By: E&P Staff
The Cindy Sheehan antiwar protest near the Bush ranch in Crawford, Texas, has been a national story for the past week. On Thursday, however, the story hit home in a big way, as hundreds of newspapers reported on local pro-Sheehan vigils held coast-to-coast.
The Associated Press estimated there were 1,600 such events and a Google News search produced hundreds of separate stories. Some vigils, such as one in Minneapolis, drew over 1,000 protestors.
The Denver Post covered outpourings in Denver, Golden, and Fort Collins. ?Area Residents Take Stand Against War,? read the Hartford (Conn.) Courant headline.
Veteran White House reporter Ed Chen of The Los Angeles Times took a street-side view, reporting on the protest of more than 500 outside the president’s residence in Washington, D.C.
Dana Milbank, another veteran White House reporter now writing a column for The Washington Post, also covered that gathering. Milbank interviewed a counter-demonstrator, Kevin Pannell, whose comrades were outnumbered 50-1. Part of the Army’s First Cavalry Division, he lost both calves in Iraq last year when his patrol was ambushed. He said was worried about Sheehan’s ability to spark an antiwar movement. “She’s stirred up a wasps’ nest,” he told Milbank. “It’s definitely getting bigger. They’re getting a little out of hand.”
The Atlanta Journal-Constitution wrote: “They stood shoulder to shoulder, mothers all. One was the first in Georgia to lose her son to the ongoing violence in Iraq. Another worried daily that her active duty daughters could be sent to war any day. A third pleaded for an end to the fighting to spare more parents heartbreak.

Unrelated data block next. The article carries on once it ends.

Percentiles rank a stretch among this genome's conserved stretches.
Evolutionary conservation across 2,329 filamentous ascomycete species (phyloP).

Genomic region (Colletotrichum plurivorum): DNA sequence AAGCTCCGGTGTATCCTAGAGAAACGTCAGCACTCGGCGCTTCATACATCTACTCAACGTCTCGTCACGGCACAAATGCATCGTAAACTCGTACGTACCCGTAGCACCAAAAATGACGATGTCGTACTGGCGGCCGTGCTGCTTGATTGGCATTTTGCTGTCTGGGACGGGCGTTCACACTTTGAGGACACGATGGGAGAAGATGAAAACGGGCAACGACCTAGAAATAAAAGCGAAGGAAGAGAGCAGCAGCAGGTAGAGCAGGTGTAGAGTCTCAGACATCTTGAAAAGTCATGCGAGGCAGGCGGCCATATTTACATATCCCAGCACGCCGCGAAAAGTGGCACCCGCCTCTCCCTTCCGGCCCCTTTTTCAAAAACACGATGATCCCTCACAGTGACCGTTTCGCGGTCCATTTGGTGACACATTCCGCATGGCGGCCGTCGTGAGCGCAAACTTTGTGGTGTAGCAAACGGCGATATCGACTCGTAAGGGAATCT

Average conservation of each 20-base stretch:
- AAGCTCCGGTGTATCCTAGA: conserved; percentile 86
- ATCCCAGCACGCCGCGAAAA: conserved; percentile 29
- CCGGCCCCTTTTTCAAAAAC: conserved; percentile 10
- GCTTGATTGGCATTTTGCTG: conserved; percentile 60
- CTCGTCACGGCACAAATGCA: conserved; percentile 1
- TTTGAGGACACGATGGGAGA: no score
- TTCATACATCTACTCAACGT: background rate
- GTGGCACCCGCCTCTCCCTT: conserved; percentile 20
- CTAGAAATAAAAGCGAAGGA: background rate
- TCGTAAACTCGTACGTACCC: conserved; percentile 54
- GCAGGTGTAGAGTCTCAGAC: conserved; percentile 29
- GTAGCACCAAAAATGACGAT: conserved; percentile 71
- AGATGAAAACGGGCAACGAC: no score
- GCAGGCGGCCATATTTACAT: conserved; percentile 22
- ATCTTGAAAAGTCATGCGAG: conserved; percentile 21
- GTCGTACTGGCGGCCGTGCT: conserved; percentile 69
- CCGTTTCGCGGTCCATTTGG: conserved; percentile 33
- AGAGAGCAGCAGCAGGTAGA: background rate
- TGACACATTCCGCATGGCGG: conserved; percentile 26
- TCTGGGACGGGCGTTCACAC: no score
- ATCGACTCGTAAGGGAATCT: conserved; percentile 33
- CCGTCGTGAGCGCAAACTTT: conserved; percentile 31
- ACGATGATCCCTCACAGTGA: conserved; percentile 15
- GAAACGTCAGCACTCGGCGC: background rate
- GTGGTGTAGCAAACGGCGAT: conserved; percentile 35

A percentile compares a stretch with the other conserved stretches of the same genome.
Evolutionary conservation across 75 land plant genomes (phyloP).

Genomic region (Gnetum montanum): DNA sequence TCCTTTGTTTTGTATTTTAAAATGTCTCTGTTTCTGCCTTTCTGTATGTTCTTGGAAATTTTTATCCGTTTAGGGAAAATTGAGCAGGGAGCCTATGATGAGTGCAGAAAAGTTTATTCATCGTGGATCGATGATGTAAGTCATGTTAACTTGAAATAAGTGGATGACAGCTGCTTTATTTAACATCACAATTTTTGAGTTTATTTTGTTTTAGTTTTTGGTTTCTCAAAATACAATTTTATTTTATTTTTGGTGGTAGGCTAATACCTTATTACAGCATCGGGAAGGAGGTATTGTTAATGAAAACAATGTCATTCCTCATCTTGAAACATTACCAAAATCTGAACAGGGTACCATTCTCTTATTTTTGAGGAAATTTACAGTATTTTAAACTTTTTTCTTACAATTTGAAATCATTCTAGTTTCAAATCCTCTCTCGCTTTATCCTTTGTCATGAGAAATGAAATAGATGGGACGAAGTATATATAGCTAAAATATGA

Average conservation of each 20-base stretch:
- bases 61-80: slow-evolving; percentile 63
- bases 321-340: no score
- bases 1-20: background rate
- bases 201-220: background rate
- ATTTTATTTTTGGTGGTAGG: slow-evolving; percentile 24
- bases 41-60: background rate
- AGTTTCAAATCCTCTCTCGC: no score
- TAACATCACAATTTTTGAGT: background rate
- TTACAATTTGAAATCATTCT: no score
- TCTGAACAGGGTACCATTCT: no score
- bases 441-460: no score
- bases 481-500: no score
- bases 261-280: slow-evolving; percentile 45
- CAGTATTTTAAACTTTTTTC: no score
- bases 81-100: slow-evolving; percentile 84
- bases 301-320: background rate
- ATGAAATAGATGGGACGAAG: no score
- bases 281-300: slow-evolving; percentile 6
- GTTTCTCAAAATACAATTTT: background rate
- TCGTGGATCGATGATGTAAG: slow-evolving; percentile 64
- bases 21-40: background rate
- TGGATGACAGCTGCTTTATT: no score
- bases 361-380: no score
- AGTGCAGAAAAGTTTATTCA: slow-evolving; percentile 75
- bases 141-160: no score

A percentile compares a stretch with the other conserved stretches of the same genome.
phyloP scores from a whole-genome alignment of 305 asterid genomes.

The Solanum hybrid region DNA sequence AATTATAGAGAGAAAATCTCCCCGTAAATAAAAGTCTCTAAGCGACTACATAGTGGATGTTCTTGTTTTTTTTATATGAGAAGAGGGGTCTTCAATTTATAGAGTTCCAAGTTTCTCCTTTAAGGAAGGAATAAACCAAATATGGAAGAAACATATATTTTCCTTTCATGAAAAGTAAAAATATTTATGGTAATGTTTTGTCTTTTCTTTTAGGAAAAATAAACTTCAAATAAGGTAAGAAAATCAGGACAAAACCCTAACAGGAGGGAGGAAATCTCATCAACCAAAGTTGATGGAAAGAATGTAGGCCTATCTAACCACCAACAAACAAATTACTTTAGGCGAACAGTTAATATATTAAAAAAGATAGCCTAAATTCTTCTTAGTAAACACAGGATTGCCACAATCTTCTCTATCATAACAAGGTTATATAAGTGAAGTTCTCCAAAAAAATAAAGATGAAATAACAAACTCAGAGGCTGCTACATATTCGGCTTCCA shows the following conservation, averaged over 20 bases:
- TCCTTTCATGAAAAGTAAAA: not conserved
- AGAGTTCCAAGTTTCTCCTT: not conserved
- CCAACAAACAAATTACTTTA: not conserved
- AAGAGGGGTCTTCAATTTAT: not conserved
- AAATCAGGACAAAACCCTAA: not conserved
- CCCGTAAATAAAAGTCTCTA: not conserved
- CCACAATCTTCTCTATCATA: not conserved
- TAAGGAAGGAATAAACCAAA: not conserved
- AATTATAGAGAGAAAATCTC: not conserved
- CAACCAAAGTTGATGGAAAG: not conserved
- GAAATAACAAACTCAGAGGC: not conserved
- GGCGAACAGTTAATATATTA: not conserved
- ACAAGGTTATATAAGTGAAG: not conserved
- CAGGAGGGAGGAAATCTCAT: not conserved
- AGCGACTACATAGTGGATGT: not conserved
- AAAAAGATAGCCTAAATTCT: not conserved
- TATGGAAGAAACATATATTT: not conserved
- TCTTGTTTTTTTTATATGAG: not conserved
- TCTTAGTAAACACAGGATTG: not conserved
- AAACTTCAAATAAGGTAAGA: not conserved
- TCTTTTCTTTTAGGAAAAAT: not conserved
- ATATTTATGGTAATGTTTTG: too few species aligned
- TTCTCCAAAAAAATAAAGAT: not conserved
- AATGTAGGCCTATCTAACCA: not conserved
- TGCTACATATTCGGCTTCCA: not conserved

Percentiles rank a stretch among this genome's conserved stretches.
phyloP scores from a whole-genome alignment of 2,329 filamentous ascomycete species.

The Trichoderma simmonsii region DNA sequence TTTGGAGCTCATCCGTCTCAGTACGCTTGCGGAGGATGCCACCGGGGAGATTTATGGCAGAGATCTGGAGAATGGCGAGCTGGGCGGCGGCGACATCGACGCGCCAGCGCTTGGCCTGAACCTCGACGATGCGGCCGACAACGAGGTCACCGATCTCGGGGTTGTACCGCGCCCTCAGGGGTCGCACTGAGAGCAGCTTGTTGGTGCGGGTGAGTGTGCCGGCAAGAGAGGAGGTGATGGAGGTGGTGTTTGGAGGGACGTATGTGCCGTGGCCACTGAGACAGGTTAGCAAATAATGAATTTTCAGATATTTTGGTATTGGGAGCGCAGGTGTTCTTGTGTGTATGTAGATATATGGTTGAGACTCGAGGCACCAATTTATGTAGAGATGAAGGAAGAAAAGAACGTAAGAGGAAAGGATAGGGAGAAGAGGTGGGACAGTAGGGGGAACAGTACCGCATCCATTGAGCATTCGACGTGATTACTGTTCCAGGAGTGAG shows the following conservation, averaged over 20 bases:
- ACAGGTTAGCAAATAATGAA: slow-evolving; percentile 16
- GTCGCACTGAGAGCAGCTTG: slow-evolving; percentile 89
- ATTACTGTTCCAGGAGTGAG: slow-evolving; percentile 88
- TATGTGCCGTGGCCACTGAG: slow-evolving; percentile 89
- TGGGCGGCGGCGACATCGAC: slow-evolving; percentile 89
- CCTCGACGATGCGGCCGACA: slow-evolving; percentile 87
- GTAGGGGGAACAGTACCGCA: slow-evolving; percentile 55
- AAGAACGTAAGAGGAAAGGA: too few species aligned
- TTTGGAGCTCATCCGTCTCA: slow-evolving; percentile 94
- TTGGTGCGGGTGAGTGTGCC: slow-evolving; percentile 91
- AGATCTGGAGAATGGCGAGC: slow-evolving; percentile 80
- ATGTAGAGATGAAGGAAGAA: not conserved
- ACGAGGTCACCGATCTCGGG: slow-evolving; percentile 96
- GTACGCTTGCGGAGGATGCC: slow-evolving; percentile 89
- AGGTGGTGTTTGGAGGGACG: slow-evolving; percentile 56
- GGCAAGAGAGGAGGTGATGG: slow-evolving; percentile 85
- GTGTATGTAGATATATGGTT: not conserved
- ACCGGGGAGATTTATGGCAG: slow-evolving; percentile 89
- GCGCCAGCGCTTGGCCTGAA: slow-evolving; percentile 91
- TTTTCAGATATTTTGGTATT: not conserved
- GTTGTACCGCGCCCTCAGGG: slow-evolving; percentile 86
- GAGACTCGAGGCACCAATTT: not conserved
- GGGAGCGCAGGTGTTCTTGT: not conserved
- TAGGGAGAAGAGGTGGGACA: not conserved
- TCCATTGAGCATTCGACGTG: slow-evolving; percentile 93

“They were among more than 700 people who lined a busy Decatur intersection Wednesday night — some waving signs with the names of fallen soldiers, others holding aloft paper crosses identifying themselves as friends or neighbors of those who have died.”
The Cincinnati Post coverage began: ?Kay Allen had never attended an anti-war rally, had never even held a picket sign until Wednesday night on Fountain Square.?
The Honolulu Star-Bulletin reported: ?Nearly 100 people gathered in the back yard of a hilltop house in Kalihi Valley last night to light candles in sympathy for a California woman protesting her 24-year-old son’s death in Iraq. ‘She’s just a mother among other mothers,’ said Cecile Smith, 68, ‘but she’s a catalyst, it seems.’ It was one of nearly a dozen such gatherings across Hawaii.?
The enterprise of Brockton, Mass., reported: ?About 80 people lined the sidewalk in front of the CVS on busy Route 138 at dusk Wednesday, holding candles and carrying children to demonstrate their support for anti-war activist Cindy Sheehan.? The Seattle Post-Intelligencer reported that there were ?dozens? of local vigils.
The vigils prompted a Miami Herald editorial, which opened: ?For once, President Bush should dismiss the counsel of his political advisors and listen to his heart. He should invite Cindy Sheehan into his home and privately discuss with her the death of her son. He should ask her to stay as long as she wishes.”
In an online chat Wednesday, Washington Post correspondent Jim VandeHei said, “The White House thinks this whole story is a silly obsession of bored reporters with nothing better to do during the slow August.”
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